Catching marine swimming crabs is also very popular. Individuals use a piece of chicken on a line dangled in the water and when the crab takes hold of the chicken the line is pulled out of the water and a flattened basket (usually the metal or plastic cover from a fan) is slipped under to catch the crab if it lets go of the bait when it comes out of the water. The canals along the Uriah Butler Highway are one of the places that is popular for catching these crabs.

 

Archery in Trinidad

Archery is the art, practice, or skill of propelling arrows with the use of a bow. Historically archery has been used for hunting and combat although throughout most of the world archery is now simply a recreational activity and is probably the oldest sport now practiced, dating back as far as 50,000 years BC. Target archery is the most popular form of archery, in which members shoot at stationary circular targets at varying distances ranging from 30 meters to 90 meters outdoors and 18 and 25 meters indoors. In Trinidad and Tobago archery is a relatively new sport, although our Amerindian ancestors certainly practiced it for hunting and defense. Although new it is a growing sport.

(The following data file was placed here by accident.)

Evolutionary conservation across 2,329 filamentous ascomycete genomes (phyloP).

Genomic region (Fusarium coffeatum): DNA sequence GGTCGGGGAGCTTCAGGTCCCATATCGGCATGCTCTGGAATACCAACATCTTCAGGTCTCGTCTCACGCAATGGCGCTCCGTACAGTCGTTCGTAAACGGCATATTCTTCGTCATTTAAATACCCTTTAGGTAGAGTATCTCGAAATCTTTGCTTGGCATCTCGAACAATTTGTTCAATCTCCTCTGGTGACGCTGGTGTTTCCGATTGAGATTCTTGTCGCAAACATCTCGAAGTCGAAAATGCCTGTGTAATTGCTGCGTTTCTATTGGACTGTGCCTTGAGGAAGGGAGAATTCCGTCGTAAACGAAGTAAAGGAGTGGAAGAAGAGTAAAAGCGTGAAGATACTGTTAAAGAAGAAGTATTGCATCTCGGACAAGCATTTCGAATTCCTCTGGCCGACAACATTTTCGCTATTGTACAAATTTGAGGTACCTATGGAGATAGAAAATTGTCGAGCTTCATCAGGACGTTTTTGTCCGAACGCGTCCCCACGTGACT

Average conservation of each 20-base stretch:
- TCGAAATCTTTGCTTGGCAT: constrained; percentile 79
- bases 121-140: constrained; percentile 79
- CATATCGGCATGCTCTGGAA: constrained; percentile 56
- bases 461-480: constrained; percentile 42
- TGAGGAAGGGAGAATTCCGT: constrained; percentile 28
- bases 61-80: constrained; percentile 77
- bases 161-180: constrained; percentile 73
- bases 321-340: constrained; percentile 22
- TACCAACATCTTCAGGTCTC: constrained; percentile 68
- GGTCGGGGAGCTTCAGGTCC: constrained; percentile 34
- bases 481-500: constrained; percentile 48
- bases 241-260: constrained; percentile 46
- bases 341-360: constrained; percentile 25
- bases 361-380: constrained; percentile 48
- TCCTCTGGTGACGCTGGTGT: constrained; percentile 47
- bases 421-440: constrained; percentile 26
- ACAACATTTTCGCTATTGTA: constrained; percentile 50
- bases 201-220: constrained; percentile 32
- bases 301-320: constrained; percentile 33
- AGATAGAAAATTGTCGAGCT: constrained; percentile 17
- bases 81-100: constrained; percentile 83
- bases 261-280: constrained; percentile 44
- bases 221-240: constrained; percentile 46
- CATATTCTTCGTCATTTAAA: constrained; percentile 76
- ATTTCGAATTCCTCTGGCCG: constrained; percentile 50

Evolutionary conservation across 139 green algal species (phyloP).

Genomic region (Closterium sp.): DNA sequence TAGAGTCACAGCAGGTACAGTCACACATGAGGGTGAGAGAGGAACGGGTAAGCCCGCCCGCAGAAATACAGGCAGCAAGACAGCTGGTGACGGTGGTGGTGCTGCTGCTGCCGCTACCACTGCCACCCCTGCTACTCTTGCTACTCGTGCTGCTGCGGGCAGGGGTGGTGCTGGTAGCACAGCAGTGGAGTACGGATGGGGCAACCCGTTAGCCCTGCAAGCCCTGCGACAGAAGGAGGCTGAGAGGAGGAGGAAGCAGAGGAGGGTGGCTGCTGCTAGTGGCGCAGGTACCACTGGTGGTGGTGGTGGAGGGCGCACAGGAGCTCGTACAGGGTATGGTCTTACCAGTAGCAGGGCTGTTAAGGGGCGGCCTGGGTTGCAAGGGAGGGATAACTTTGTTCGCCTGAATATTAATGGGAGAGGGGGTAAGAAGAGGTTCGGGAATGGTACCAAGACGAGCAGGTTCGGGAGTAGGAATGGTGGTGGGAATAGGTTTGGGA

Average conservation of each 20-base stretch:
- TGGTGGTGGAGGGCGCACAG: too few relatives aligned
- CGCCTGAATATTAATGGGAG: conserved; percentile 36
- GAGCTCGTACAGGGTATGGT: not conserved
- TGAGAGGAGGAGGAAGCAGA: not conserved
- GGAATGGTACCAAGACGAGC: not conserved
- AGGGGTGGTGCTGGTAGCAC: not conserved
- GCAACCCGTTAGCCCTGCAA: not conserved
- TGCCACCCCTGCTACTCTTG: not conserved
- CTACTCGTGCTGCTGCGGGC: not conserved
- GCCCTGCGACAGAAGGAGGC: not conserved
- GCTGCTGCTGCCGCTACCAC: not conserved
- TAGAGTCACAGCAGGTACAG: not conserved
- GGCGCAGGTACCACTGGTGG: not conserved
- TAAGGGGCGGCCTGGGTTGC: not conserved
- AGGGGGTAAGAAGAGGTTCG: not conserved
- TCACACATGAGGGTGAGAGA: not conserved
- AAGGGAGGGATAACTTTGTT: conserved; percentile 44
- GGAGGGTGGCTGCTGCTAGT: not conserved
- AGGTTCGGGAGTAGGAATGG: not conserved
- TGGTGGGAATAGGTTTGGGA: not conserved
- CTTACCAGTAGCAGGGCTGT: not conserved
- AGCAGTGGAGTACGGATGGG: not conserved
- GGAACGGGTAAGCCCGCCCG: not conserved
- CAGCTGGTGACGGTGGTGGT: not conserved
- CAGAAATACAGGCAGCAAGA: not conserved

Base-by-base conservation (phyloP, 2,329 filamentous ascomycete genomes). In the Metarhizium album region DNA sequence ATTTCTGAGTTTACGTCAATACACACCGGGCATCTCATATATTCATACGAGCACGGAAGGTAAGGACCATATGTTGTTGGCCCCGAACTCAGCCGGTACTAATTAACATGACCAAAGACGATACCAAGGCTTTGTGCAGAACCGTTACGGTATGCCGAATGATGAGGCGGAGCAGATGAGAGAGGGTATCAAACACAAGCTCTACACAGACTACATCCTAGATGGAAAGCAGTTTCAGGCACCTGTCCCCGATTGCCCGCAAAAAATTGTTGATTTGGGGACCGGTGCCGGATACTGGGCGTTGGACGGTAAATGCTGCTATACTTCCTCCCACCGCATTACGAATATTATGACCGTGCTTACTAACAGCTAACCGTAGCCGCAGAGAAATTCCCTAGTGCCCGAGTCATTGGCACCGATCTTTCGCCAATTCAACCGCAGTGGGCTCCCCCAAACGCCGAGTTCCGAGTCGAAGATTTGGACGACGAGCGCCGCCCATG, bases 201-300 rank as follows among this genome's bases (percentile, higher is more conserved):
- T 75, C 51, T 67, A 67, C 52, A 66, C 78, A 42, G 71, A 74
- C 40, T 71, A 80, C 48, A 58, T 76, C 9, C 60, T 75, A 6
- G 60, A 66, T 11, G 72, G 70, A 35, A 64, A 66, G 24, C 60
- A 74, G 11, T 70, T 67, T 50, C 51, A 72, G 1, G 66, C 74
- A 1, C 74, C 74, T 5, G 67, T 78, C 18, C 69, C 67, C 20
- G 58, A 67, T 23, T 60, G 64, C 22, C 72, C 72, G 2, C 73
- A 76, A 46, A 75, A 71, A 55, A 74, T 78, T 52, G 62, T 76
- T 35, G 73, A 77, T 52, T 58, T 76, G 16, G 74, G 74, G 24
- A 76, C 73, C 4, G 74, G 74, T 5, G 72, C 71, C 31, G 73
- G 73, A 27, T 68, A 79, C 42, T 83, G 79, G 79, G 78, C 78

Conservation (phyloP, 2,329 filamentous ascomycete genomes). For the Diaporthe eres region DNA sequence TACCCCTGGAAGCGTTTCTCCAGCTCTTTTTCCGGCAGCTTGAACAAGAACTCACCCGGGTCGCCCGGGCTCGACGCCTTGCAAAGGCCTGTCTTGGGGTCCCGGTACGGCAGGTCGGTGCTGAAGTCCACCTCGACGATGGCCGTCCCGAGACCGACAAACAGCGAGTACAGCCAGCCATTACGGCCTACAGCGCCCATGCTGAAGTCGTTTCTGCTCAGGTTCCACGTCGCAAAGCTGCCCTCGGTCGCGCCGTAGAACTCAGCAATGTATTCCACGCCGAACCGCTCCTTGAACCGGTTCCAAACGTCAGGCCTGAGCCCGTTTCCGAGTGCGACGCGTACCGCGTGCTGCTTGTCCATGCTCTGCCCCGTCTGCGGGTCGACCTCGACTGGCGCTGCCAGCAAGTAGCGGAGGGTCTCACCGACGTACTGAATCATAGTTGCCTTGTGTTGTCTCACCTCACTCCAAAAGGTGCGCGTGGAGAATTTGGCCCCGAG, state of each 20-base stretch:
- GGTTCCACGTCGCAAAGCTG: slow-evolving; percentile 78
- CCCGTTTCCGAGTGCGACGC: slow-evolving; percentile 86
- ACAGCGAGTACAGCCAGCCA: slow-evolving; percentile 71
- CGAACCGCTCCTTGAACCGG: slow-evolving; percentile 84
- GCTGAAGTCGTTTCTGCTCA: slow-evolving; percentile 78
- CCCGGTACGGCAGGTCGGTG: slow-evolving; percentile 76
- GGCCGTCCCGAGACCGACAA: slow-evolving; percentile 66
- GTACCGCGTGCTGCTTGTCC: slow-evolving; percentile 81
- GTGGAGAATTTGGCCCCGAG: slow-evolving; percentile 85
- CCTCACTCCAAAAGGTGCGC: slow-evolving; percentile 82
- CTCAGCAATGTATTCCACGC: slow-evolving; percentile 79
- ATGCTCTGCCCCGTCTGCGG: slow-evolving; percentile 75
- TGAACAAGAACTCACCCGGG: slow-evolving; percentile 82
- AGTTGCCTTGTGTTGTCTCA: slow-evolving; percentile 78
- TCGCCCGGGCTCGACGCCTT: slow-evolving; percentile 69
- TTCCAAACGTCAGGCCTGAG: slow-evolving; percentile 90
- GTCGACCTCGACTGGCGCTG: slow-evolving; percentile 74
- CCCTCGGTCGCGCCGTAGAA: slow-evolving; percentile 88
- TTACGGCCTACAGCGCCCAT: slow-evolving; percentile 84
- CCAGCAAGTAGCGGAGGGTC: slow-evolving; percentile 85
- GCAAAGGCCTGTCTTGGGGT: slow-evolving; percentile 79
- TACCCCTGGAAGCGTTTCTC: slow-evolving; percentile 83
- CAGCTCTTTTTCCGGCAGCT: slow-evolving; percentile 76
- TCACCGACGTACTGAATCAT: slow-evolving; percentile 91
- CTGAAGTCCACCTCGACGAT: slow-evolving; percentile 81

There are presently 4 archery clubs in Trinidad; Southern Bowtech Club of Gasparillo; the Central Precision Archery Club of Chaguanas; Elite Archery Club of Tunapuna; and Points Archery Club of Chaguaramas. These clubs operate under the Trinidad and Tobago Target Archery Federation (TTTAF), which maintains an archery field at Tucker Valley, Chaguaramas and this range is named after Micheal P. Mackenzie, one of the first local archers and a founding member of the federation.